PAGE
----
But in the Kingdom, You are to Love People Who Hate You

Jesus said, “But I say to you, Love your enemies and pray for those who persecute you” (Matt. 5:44). Who are your enemies? In v. 44, your enemies are those who “persecute” you. In v. 45, your enemies are those who are “evil” and “unjust.” In other words, your enemies are people who don’t like you. Your enemies are people who hurt you. They are people who do evil against you; and people who do unjust things against you.

In the Kingdom, you are to love your enemies. This means that kingdom love is unrestricted love, not restricted love. It is inclusive love, not exclusive love.

Kenneth A. Corr writes about his 18-year old brother who died of an accident. “My eighteen year-old brother was killed in a motorcycle accident by a drunken college student. A minister brought the young man to our home shortly after the accident and asked my parents to forgive him. Afterwards, my mother said about the young man, ‘He never even said, ‘I’m sorry.’’ We were not ready to love our enemy.”[1]

It’s never easy to love our enemies. We are not ready to do that. We are more ready to hate them than love them. But the God who commands you to love your enemies is the same God who gives you the power to do so.

What does it mean to love your enemies? R. T. France says that love is not just an emotion, but an attitude that dictates our behavior. To love is to seek the good of the other.[2] “But I say to you, Love your enemies and pray for those who persecute you” (Matt. 5:44). There are two parallel statements here. To love your enemies is to pray for them. You do not take revenge against your enemies. Rather, you seek their well-being.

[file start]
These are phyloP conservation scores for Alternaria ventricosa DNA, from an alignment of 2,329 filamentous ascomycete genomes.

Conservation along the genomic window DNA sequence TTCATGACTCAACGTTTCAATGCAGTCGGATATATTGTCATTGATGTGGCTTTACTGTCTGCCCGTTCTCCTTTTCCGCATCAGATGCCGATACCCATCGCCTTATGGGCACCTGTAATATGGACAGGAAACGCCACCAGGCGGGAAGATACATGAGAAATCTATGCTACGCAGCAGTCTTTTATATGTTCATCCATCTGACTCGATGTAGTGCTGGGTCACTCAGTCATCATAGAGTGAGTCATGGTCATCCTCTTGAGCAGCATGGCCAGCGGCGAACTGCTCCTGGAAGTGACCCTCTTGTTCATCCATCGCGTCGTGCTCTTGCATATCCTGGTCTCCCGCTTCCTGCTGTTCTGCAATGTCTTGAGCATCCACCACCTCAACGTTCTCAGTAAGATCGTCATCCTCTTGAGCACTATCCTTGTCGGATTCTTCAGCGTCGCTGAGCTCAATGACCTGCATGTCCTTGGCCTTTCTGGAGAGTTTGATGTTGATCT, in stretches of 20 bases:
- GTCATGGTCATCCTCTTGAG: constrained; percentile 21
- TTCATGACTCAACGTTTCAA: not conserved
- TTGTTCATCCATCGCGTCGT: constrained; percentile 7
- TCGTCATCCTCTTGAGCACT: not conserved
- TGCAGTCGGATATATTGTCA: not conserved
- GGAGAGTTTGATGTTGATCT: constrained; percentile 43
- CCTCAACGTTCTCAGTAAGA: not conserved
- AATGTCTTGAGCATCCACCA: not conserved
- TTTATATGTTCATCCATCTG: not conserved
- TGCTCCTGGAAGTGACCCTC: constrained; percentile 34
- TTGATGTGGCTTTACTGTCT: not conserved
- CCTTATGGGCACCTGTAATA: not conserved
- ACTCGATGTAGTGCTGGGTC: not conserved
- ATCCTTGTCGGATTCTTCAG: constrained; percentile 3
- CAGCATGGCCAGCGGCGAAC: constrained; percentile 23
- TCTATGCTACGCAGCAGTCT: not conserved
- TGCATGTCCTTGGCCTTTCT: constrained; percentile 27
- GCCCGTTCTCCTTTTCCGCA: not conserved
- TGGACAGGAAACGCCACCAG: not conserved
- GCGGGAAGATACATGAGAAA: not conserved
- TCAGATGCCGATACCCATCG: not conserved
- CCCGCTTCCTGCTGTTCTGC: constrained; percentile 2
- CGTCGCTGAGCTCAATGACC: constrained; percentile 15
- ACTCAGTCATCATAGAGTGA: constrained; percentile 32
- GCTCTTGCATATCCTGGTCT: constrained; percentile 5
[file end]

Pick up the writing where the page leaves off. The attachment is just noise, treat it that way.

A good example is the Lord Jesus. One day, His disciples asked him,

“Lord, teach us to pray.” Jesus said, “This is how you should pray.” “Our Father, forgive us, as we forgive those who sin against us.” To love your enemies is to forgive them.

They spat on Jesus. They put a crown of thorns on His head. They nailed Him on the cross. They hated him on the cross. But Jesus prayed, “Father, forgive them.” To love your enemies is to seek their salvation, not destruction.

What have your enemies done to you? They hated you. What do you do in return? Jesus says, love your enemies. That love is unconditional love. You love your enemies not because they love you. You love them despite the fact that they hate you. That is unconditional love. That is what it means to love your enemies.

[1] Kenneth A. Corr, “Loving Your Enemies: Regardless.” Cited August 10, 2014. Online: http://www.preaching.com/sermons/11565844/page-1/

[2] R. T. France, The Gospel of Matthew (NICNT; Grand Rapids: Eerdmans, 2007), 225.

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